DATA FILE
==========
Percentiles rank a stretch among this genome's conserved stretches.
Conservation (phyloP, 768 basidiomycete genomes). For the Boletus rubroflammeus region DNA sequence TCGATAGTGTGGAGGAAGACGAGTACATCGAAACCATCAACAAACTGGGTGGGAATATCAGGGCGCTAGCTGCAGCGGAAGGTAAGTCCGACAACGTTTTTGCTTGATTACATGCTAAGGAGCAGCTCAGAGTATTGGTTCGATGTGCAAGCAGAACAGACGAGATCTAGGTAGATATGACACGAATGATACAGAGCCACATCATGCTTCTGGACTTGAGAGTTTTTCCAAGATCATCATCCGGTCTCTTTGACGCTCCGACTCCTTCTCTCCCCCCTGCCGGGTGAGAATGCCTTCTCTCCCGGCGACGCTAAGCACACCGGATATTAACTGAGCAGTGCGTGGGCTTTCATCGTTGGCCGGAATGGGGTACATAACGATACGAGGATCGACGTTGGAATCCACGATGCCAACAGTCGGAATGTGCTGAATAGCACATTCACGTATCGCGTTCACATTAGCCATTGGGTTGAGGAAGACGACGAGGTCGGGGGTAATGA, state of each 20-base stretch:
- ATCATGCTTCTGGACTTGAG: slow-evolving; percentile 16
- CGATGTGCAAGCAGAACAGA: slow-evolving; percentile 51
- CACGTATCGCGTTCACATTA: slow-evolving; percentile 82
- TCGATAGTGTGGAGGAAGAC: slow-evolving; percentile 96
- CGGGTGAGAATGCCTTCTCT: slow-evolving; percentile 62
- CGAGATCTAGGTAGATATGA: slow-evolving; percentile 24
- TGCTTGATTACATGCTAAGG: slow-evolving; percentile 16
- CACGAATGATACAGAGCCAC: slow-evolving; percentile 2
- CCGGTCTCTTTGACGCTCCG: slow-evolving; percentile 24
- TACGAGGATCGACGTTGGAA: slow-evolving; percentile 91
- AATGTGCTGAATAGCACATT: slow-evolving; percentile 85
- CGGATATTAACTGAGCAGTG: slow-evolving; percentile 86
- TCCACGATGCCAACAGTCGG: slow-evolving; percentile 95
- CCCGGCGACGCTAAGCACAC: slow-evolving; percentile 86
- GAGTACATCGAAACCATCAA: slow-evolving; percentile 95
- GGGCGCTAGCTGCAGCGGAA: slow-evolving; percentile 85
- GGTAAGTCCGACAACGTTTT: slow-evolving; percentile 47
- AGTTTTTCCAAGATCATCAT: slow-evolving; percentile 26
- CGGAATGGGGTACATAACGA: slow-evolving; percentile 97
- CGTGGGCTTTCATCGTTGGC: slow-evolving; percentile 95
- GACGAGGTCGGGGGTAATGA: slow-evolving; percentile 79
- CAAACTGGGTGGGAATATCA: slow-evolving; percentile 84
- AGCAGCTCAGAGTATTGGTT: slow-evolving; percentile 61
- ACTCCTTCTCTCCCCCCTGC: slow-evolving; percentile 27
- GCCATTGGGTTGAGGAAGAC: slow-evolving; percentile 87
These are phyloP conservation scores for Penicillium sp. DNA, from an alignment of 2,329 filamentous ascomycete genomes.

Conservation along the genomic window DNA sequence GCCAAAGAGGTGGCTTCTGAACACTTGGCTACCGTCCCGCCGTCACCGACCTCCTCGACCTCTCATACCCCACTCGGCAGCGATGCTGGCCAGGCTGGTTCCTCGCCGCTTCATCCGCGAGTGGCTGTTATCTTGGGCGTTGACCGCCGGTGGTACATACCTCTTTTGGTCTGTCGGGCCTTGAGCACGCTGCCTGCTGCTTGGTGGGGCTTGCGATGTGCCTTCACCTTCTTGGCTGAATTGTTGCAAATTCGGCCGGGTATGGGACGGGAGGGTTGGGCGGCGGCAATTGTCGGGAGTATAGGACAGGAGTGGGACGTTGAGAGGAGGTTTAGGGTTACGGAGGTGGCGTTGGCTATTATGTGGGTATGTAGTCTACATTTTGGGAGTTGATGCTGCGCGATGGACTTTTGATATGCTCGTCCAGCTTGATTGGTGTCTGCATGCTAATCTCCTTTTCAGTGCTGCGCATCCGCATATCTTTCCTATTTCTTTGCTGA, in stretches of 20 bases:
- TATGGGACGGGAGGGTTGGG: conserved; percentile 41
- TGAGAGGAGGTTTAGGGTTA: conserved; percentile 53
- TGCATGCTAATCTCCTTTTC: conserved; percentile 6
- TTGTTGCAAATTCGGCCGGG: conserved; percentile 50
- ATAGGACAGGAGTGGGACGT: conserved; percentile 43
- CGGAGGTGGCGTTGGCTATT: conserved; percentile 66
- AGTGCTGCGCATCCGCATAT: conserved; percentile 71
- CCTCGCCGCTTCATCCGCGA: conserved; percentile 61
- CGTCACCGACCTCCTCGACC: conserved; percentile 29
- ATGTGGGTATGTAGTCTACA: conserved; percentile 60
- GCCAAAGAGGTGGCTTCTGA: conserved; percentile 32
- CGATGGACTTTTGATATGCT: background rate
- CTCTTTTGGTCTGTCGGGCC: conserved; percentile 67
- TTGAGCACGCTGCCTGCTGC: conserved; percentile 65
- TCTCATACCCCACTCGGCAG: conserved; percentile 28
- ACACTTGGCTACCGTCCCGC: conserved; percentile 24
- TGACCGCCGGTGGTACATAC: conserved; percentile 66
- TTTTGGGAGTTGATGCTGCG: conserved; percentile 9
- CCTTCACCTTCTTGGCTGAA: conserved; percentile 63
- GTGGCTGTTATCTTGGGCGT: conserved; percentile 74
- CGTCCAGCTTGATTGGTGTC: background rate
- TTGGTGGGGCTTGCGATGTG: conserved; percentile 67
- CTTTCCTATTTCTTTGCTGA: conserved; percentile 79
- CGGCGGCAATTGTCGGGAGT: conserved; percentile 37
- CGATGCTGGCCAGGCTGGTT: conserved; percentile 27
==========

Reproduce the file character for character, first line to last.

Percentiles rank a stretch among this genome's conserved stretches.
Conservation (phyloP, 768 basidiomycete genomes). For the Boletus rubroflammeus region DNA sequence TCGATAGTGTGGAGGAAGACGAGTACATCGAAACCATCAACAAACTGGGTGGGAATATCAGGGCGCTAGCTGCAGCGGAAGGTAAGTCCGACAACGTTTTTGCTTGATTACATGCTAAGGAGCAGCTCAGAGTATTGGTTCGATGTGCAAGCAGAACAGACGAGATCTAGGTAGATATGACACGAATGATACAGAGCCACATCATGCTTCTGGACTTGAGAGTTTTTCCAAGATCATCATCCGGTCTCTTTGACGCTCCGACTCCTTCTCTCCCCCCTGCCGGGTGAGAATGCCTTCTCTCCCGGCGACGCTAAGCACACCGGATATTAACTGAGCAGTGCGTGGGCTTTCATCGTTGGCCGGAATGGGGTACATAACGATACGAGGATCGACGTTGGAATCCACGATGCCAACAGTCGGAATGTGCTGAATAGCACATTCACGTATCGCGTTCACATTAGCCATTGGGTTGAGGAAGACGACGAGGTCGGGGGTAATGA, state of each 20-base stretch:
- ATCATGCTTCTGGACTTGAG: slow-evolving; percentile 16
- CGATGTGCAAGCAGAACAGA: slow-evolving; percentile 51
- CACGTATCGCGTTCACATTA: slow-evolving; percentile 82
- TCGATAGTGTGGAGGAAGAC: slow-evolving; percentile 96
- CGGGTGAGAATGCCTTCTCT: slow-evolving; percentile 62
- CGAGATCTAGGTAGATATGA: slow-evolving; percentile 24
- TGCTTGATTACATGCTAAGG: slow-evolving; percentile 16
- CACGAATGATACAGAGCCAC: slow-evolving; percentile 2
- CCGGTCTCTTTGACGCTCCG: slow-evolving; percentile 24
- TACGAGGATCGACGTTGGAA: slow-evolving; percentile 91
- AATGTGCTGAATAGCACATT: slow-evolving; percentile 85
- CGGATATTAACTGAGCAGTG: slow-evolving; percentile 86
- TCCACGATGCCAACAGTCGG: slow-evolving; percentile 95
- CCCGGCGACGCTAAGCACAC: slow-evolving; percentile 86
- GAGTACATCGAAACCATCAA: slow-evolving; percentile 95
- GGGCGCTAGCTGCAGCGGAA: slow-evolving; percentile 85
- GGTAAGTCCGACAACGTTTT: slow-evolving; percentile 47
- AGTTTTTCCAAGATCATCAT: slow-evolving; percentile 26
- CGGAATGGGGTACATAACGA: slow-evolving; percentile 97
- CGTGGGCTTTCATCGTTGGC: slow-evolving; percentile 95
- GACGAGGTCGGGGGTAATGA: slow-evolving; percentile 79
- CAAACTGGGTGGGAATATCA: slow-evolving; percentile 84
- AGCAGCTCAGAGTATTGGTT: slow-evolving; percentile 61
- ACTCCTTCTCTCCCCCCTGC: slow-evolving; percentile 27
- GCCATTGGGTTGAGGAAGAC: slow-evolving; percentile 87
These are phyloP conservation scores for Penicillium sp. DNA, from an alignment of 2,329 filamentous ascomycete genomes.

Conservation along the genomic window DNA sequence GCCAAAGAGGTGGCTTCTGAACACTTGGCTACCGTCCCGCCGTCACCGACCTCCTCGACCTCTCATACCCCACTCGGCAGCGATGCTGGCCAGGCTGGTTCCTCGCCGCTTCATCCGCGAGTGGCTGTTATCTTGGGCGTTGACCGCCGGTGGTACATACCTCTTTTGGTCTGTCGGGCCTTGAGCACGCTGCCTGCTGCTTGGTGGGGCTTGCGATGTGCCTTCACCTTCTTGGCTGAATTGTTGCAAATTCGGCCGGGTATGGGACGGGAGGGTTGGGCGGCGGCAATTGTCGGGAGTATAGGACAGGAGTGGGACGTTGAGAGGAGGTTTAGGGTTACGGAGGTGGCGTTGGCTATTATGTGGGTATGTAGTCTACATTTTGGGAGTTGATGCTGCGCGATGGACTTTTGATATGCTCGTCCAGCTTGATTGGTGTCTGCATGCTAATCTCCTTTTCAGTGCTGCGCATCCGCATATCTTTCCTATTTCTTTGCTGA, in stretches of 20 bases:
- TATGGGACGGGAGGGTTGGG: conserved; percentile 41
- TGAGAGGAGGTTTAGGGTTA: conserved; percentile 53
- TGCATGCTAATCTCCTTTTC: conserved; percentile 6
- TTGTTGCAAATTCGGCCGGG: conserved; percentile 50
- ATAGGACAGGAGTGGGACGT: conserved; percentile 43
- CGGAGGTGGCGTTGGCTATT: conserved; percentile 66
- AGTGCTGCGCATCCGCATAT: conserved; percentile 71
- CCTCGCCGCTTCATCCGCGA: conserved; percentile 61
- CGTCACCGACCTCCTCGACC: conserved; percentile 29
- ATGTGGGTATGTAGTCTACA: conserved; percentile 60
- GCCAAAGAGGTGGCTTCTGA: conserved; percentile 32
- CGATGGACTTTTGATATGCT: background rate
- CTCTTTTGGTCTGTCGGGCC: conserved; percentile 67
- TTGAGCACGCTGCCTGCTGC: conserved; percentile 65
- TCTCATACCCCACTCGGCAG: conserved; percentile 28
- ACACTTGGCTACCGTCCCGC: conserved; percentile 24
- TGACCGCCGGTGGTACATAC: conserved; percentile 66
- TTTTGGGAGTTGATGCTGCG: conserved; percentile 9
- CCTTCACCTTCTTGGCTGAA: conserved; percentile 63
- GTGGCTGTTATCTTGGGCGT: conserved; percentile 74
- CGTCCAGCTTGATTGGTGTC: background rate
- TTGGTGGGGCTTGCGATGTG: conserved; percentile 67
- CTTTCCTATTTCTTTGCTGA: conserved; percentile 79
- CGGCGGCAATTGTCGGGAGT: conserved; percentile 37
- CGATGCTGGCCAGGCTGGTT: conserved; percentile 27